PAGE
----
Two Brewers Walk Into a Bar

How our most recent collaboration with one of SF’s best new breweries was born.

zour1.jpg

The Good Hop on Telegraph Ave in Oakland is one of several great beer spots in my neck of the woods. With a couple dozen handles, hundreds of bottles to choose from, and a really wonderful staff…it makes for a great hangout spot. For these reasons I was stoked to hear my friend and brewer Erica D. was in town and wanted everyone to come meet up at TGH to see her. Erica was a brewer at FreeWheel Brewing down in Redwood City (who we have collaborated with twice before and sourced wort production from) and has since moved on to Octopi Brewing in Waunakee, Wisconsin and become a strong voice for women in the production side of the beer business. She is often cited for her work with the Pink Boots Society.

zour3.jpg

Having made many connections in the brewing world it wasn’t surprising to see brewers, sales reps, and bartenders had all come to see her while she was in town. While sitting at the bar I struck up a conversation with a fella named Rylan who was sitting next to me. Rylan is a brewer at Seven Stills in San Francisco, a distillery known for their craft whiskey and more recently their brewing program. Their customers have an affinity for aromatic IPAs and flavorful kettle sours.

I had never tried kettle souring, and Rylan has not brewed much long-aged sour ale. We naturally got onto the topic of mixed culture fermentation methods, desired flavor profiles, and recipe formulation.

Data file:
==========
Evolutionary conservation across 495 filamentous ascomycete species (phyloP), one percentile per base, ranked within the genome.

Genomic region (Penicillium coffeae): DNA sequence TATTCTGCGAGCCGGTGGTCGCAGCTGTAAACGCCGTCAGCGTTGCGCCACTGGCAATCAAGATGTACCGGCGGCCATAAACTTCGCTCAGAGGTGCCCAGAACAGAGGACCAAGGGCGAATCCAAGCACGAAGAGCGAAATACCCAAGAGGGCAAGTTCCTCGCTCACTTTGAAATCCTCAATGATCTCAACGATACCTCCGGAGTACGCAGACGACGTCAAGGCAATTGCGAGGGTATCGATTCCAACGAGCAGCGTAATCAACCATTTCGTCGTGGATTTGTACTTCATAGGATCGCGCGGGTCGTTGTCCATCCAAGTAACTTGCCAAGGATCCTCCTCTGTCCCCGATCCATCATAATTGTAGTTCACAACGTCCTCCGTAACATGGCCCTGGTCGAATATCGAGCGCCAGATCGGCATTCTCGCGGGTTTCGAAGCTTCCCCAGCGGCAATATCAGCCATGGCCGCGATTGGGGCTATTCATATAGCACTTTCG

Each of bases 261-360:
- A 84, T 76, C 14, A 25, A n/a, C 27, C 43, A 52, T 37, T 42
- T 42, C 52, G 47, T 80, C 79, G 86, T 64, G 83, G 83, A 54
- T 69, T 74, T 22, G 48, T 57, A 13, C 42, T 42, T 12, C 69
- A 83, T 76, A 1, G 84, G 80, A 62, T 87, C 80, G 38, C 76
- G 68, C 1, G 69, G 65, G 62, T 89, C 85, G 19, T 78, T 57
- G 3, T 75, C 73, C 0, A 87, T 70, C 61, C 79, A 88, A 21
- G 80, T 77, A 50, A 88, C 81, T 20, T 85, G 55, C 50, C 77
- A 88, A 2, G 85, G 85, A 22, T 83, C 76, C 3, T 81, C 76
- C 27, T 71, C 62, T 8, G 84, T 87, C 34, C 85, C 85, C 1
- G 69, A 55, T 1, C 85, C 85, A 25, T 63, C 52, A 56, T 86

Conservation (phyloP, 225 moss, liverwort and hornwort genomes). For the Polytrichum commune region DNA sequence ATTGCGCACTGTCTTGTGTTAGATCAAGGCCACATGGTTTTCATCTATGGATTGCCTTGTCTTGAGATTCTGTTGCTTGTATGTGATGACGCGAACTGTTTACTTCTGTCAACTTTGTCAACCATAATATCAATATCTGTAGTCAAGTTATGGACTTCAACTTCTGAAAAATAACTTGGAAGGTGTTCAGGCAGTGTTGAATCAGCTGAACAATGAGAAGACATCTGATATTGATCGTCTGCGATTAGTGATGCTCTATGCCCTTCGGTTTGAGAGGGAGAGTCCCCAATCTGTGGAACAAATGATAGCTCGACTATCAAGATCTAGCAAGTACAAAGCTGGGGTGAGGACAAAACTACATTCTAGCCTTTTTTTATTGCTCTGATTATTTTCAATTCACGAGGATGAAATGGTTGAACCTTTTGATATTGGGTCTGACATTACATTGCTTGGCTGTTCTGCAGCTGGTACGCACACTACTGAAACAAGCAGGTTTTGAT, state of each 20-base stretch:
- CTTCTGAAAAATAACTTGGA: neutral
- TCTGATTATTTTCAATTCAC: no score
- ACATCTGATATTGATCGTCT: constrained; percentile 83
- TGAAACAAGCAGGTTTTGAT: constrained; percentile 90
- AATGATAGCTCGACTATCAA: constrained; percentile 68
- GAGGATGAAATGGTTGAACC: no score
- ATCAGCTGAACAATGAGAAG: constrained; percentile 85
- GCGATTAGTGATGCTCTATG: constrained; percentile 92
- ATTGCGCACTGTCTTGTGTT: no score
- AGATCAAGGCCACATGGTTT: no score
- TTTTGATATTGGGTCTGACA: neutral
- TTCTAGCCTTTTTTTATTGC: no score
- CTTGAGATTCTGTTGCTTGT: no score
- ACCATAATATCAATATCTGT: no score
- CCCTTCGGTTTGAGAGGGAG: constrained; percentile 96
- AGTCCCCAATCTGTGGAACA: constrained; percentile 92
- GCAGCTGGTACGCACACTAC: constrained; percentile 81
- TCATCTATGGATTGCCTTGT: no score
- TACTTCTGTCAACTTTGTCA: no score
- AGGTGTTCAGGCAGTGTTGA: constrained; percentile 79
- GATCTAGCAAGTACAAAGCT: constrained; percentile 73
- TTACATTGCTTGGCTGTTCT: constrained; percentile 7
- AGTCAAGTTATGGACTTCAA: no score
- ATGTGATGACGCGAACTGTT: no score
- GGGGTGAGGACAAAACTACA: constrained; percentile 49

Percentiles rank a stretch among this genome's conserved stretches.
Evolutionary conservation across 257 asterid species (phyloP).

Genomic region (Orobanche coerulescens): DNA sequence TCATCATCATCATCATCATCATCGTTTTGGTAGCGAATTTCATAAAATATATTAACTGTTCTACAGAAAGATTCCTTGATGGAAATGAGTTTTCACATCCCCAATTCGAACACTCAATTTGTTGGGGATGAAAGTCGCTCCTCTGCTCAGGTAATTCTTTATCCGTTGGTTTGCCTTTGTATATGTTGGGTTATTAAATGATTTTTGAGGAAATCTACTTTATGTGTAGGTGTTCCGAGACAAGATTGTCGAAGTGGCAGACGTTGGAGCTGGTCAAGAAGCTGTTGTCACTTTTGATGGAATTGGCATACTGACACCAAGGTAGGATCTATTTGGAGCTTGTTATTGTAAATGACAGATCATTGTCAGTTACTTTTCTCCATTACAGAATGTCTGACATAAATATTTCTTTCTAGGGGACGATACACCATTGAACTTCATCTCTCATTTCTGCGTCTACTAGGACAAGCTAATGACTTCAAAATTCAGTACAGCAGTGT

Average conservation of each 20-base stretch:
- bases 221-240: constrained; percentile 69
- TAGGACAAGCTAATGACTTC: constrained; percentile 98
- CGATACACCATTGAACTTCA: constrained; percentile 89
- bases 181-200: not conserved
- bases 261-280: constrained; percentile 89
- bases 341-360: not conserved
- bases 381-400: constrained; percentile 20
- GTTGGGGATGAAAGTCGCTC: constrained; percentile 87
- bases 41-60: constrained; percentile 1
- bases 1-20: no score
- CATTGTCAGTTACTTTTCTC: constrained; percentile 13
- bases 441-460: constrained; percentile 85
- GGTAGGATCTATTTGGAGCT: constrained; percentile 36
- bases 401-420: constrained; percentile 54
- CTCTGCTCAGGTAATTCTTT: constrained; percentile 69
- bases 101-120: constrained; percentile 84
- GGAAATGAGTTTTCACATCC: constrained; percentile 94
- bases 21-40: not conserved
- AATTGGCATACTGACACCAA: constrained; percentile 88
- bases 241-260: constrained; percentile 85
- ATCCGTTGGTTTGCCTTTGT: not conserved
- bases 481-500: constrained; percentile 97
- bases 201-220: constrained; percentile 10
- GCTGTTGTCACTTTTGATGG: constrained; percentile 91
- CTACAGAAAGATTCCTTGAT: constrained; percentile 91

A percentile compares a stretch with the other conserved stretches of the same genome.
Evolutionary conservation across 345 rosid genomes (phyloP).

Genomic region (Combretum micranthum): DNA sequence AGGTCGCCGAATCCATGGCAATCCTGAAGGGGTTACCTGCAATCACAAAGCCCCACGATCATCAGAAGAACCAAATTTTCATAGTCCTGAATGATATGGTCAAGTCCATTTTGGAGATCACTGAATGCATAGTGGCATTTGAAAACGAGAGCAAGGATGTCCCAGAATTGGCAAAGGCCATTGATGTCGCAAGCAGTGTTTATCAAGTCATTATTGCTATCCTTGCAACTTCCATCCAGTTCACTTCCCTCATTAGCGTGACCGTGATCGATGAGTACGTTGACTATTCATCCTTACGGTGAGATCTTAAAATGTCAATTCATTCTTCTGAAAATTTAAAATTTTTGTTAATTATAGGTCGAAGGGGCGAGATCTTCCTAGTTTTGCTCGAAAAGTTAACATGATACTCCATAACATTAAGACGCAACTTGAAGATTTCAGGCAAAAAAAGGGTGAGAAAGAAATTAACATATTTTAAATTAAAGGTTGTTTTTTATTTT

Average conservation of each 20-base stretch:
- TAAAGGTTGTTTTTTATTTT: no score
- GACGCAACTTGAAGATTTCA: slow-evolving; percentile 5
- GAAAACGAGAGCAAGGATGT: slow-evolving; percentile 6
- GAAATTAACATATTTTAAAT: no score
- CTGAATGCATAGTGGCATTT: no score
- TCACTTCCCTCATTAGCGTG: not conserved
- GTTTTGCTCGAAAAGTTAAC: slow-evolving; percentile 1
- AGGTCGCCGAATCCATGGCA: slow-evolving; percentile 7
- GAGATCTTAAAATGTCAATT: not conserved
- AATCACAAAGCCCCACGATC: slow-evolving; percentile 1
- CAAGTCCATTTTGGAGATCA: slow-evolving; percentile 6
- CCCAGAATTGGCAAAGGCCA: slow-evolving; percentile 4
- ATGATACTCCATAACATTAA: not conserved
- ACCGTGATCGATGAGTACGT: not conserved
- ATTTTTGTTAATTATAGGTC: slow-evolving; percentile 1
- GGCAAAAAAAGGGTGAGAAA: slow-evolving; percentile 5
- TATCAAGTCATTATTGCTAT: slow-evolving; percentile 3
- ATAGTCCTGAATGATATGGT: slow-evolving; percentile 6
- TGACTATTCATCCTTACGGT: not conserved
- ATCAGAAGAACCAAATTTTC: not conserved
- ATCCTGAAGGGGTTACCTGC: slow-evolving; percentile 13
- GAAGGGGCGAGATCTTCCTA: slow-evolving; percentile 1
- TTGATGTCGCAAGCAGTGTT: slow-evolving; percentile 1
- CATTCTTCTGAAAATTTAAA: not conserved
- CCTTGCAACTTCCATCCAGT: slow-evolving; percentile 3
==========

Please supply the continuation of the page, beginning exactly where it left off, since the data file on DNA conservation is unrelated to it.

After several conversations over the following week and meetings with the rest of his team, we decided to collaborate.

Our goal was to make a kettle sour beer with a balanced and nuanced acidity. Kettle souring involves introducing lactobacillus… a bacteria that naturally creates lactic acid…. into the unfermented wort before the boiling step where you introduce hops. Once a desired PH is hit (anywhere from 12 hours to 3 days later) you begin the boil which kills all the lactobacillus. This prevents the bacteria from potentially finding a permanent home in the brewery and causing unexpected results in beers they intend to brew with a pure strain of brewers yeast (Sacchromyces). Once boiled, hopped, and cooled you ferment kettle soured wort as you normally would.

This process is not something I have done with other collaborations or plan to do with my barrel aged beers. I have chosen to do a longer, slower fermentation and maturation with a variety of yeast and bacteria in oak. Using this method you can expect a more complex fermentation character and acidity but it takes much longer (6 months to 3 years instead of 2-4 weeks with a kettle sour) and it makes it very difficult to create a “clean” beer.

zour.jpg

SevenStills is as much (if not much more so) known for their clean fermented IPA’s so we could not risk a contamination. I was willing to give kettle souring a shot since I had not tried it before. However, I wanted to create something complex. Rylan and his team were up to the challenge.

Once the wort was created (with the PH carefully monitored) we decided to pitch an expressive saison yeast from our friend Nick at The Yeast Bay and layer flavors into the beer by co-fermenting it with Sauvignon Blanc juice and Nelson Sauvin hops. These factors led to a very dry and lightly tart finished product with flavors and aromatics reminiscent of white wine. We named in ZOUR GRAPES as a play off of the song “Sour Grapes” by The Descendants.

You can still find this beer a few places in the greater Bay Area.

Many thanks to Rylan and the rest of the team for being such gracious hosts. It was great learning a new process and trying all of their beers. Be sure to pick up some of their beer or amazing whiskey.

zour2.jpg